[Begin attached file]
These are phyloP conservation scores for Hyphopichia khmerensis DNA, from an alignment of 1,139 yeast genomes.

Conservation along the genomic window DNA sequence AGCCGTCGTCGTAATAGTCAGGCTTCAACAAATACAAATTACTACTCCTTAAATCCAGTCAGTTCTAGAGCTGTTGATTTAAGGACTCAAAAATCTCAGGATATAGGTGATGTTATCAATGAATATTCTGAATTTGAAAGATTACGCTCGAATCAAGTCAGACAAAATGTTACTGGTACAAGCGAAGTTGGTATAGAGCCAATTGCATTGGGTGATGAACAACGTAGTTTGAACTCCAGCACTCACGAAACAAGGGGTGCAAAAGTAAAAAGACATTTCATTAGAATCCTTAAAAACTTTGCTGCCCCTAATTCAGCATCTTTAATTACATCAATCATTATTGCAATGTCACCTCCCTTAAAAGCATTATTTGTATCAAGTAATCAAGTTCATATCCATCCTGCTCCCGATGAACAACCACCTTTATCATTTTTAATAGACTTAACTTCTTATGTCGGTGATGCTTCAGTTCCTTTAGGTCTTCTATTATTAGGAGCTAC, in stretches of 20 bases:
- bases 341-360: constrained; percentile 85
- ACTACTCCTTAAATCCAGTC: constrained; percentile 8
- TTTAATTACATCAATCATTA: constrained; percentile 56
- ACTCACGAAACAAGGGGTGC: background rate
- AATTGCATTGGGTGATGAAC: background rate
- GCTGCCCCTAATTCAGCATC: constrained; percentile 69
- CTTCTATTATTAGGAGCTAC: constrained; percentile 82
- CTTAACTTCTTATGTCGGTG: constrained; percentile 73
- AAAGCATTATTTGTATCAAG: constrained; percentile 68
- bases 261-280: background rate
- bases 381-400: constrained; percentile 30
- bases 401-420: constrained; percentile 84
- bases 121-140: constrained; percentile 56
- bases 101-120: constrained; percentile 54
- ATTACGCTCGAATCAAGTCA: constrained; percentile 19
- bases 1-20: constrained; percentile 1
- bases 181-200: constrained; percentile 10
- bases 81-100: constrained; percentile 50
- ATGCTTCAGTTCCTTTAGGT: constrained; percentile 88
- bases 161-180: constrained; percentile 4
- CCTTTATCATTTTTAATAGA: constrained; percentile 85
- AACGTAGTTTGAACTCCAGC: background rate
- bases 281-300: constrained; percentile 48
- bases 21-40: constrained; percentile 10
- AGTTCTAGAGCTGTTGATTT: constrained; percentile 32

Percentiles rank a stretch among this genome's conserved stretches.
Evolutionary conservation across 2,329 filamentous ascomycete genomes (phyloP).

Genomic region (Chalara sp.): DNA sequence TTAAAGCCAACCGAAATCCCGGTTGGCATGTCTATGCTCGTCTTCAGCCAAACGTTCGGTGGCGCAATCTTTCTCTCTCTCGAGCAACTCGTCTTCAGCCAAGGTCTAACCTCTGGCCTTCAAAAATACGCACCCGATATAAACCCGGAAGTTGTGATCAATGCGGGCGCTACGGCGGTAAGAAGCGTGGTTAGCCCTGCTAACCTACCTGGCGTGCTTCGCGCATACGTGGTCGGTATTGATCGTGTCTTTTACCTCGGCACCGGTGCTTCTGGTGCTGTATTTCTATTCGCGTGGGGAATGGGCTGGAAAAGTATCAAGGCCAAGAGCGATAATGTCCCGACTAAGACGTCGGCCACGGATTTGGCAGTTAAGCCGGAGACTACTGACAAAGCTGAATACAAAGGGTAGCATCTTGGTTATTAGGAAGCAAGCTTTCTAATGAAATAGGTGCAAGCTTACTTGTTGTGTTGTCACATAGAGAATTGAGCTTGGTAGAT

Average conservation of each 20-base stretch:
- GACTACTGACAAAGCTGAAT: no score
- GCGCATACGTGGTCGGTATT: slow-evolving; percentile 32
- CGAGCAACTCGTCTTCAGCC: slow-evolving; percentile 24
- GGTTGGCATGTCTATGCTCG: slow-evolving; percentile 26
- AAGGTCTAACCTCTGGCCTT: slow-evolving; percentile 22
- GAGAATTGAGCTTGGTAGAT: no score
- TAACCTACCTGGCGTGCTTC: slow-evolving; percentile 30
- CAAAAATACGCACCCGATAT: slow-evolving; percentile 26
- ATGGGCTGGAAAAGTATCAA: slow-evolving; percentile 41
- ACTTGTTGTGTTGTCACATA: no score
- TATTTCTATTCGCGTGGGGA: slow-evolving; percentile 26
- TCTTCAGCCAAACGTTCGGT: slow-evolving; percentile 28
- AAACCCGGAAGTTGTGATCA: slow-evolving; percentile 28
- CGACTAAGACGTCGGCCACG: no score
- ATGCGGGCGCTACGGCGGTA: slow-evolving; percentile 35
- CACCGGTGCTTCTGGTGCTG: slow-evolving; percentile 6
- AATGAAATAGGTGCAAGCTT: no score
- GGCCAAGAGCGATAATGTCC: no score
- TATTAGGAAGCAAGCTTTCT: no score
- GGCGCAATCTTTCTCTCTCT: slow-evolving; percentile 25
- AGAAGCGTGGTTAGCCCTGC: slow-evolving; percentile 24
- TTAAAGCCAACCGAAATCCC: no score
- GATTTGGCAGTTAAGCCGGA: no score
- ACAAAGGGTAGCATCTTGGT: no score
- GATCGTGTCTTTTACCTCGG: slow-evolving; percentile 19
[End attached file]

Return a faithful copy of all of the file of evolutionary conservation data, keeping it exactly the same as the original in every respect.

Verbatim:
These are phyloP conservation scores for Hyphopichia khmerensis DNA, from an alignment of 1,139 yeast genomes.

Conservation along the genomic window DNA sequence AGCCGTCGTCGTAATAGTCAGGCTTCAACAAATACAAATTACTACTCCTTAAATCCAGTCAGTTCTAGAGCTGTTGATTTAAGGACTCAAAAATCTCAGGATATAGGTGATGTTATCAATGAATATTCTGAATTTGAAAGATTACGCTCGAATCAAGTCAGACAAAATGTTACTGGTACAAGCGAAGTTGGTATAGAGCCAATTGCATTGGGTGATGAACAACGTAGTTTGAACTCCAGCACTCACGAAACAAGGGGTGCAAAAGTAAAAAGACATTTCATTAGAATCCTTAAAAACTTTGCTGCCCCTAATTCAGCATCTTTAATTACATCAATCATTATTGCAATGTCACCTCCCTTAAAAGCATTATTTGTATCAAGTAATCAAGTTCATATCCATCCTGCTCCCGATGAACAACCACCTTTATCATTTTTAATAGACTTAACTTCTTATGTCGGTGATGCTTCAGTTCCTTTAGGTCTTCTATTATTAGGAGCTAC, in stretches of 20 bases:
- bases 341-360: constrained; percentile 85
- ACTACTCCTTAAATCCAGTC: constrained; percentile 8
- TTTAATTACATCAATCATTA: constrained; percentile 56
- ACTCACGAAACAAGGGGTGC: background rate
- AATTGCATTGGGTGATGAAC: background rate
- GCTGCCCCTAATTCAGCATC: constrained; percentile 69
- CTTCTATTATTAGGAGCTAC: constrained; percentile 82
- CTTAACTTCTTATGTCGGTG: constrained; percentile 73
- AAAGCATTATTTGTATCAAG: constrained; percentile 68
- bases 261-280: background rate
- bases 381-400: constrained; percentile 30
- bases 401-420: constrained; percentile 84
- bases 121-140: constrained; percentile 56
- bases 101-120: constrained; percentile 54
- ATTACGCTCGAATCAAGTCA: constrained; percentile 19
- bases 1-20: constrained; percentile 1
- bases 181-200: constrained; percentile 10
- bases 81-100: constrained; percentile 50
- ATGCTTCAGTTCCTTTAGGT: constrained; percentile 88
- bases 161-180: constrained; percentile 4
- CCTTTATCATTTTTAATAGA: constrained; percentile 85
- AACGTAGTTTGAACTCCAGC: background rate
- bases 281-300: constrained; percentile 48
- bases 21-40: constrained; percentile 10
- AGTTCTAGAGCTGTTGATTT: constrained; percentile 32

Percentiles rank a stretch among this genome's conserved stretches.
Evolutionary conservation across 2,329 filamentous ascomycete genomes (phyloP).

Genomic region (Chalara sp.): DNA sequence TTAAAGCCAACCGAAATCCCGGTTGGCATGTCTATGCTCGTCTTCAGCCAAACGTTCGGTGGCGCAATCTTTCTCTCTCTCGAGCAACTCGTCTTCAGCCAAGGTCTAACCTCTGGCCTTCAAAAATACGCACCCGATATAAACCCGGAAGTTGTGATCAATGCGGGCGCTACGGCGGTAAGAAGCGTGGTTAGCCCTGCTAACCTACCTGGCGTGCTTCGCGCATACGTGGTCGGTATTGATCGTGTCTTTTACCTCGGCACCGGTGCTTCTGGTGCTGTATTTCTATTCGCGTGGGGAATGGGCTGGAAAAGTATCAAGGCCAAGAGCGATAATGTCCCGACTAAGACGTCGGCCACGGATTTGGCAGTTAAGCCGGAGACTACTGACAAAGCTGAATACAAAGGGTAGCATCTTGGTTATTAGGAAGCAAGCTTTCTAATGAAATAGGTGCAAGCTTACTTGTTGTGTTGTCACATAGAGAATTGAGCTTGGTAGAT

Average conservation of each 20-base stretch:
- GACTACTGACAAAGCTGAAT: no score
- GCGCATACGTGGTCGGTATT: slow-evolving; percentile 32
- CGAGCAACTCGTCTTCAGCC: slow-evolving; percentile 24
- GGTTGGCATGTCTATGCTCG: slow-evolving; percentile 26
- AAGGTCTAACCTCTGGCCTT: slow-evolving; percentile 22
- GAGAATTGAGCTTGGTAGAT: no score
- TAACCTACCTGGCGTGCTTC: slow-evolving; percentile 30
- CAAAAATACGCACCCGATAT: slow-evolving; percentile 26
- ATGGGCTGGAAAAGTATCAA: slow-evolving; percentile 41
- ACTTGTTGTGTTGTCACATA: no score
- TATTTCTATTCGCGTGGGGA: slow-evolving; percentile 26
- TCTTCAGCCAAACGTTCGGT: slow-evolving; percentile 28
- AAACCCGGAAGTTGTGATCA: slow-evolving; percentile 28
- CGACTAAGACGTCGGCCACG: no score
- ATGCGGGCGCTACGGCGGTA: slow-evolving; percentile 35
- CACCGGTGCTTCTGGTGCTG: slow-evolving; percentile 6
- AATGAAATAGGTGCAAGCTT: no score
- GGCCAAGAGCGATAATGTCC: no score
- TATTAGGAAGCAAGCTTTCT: no score
- GGCGCAATCTTTCTCTCTCT: slow-evolving; percentile 25
- AGAAGCGTGGTTAGCCCTGC: slow-evolving; percentile 24
- TTAAAGCCAACCGAAATCCC: no score
- GATTTGGCAGTTAAGCCGGA: no score
- ACAAAGGGTAGCATCTTGGT: no score
- GATCGTGTCTTTTACCTCGG: slow-evolving; percentile 19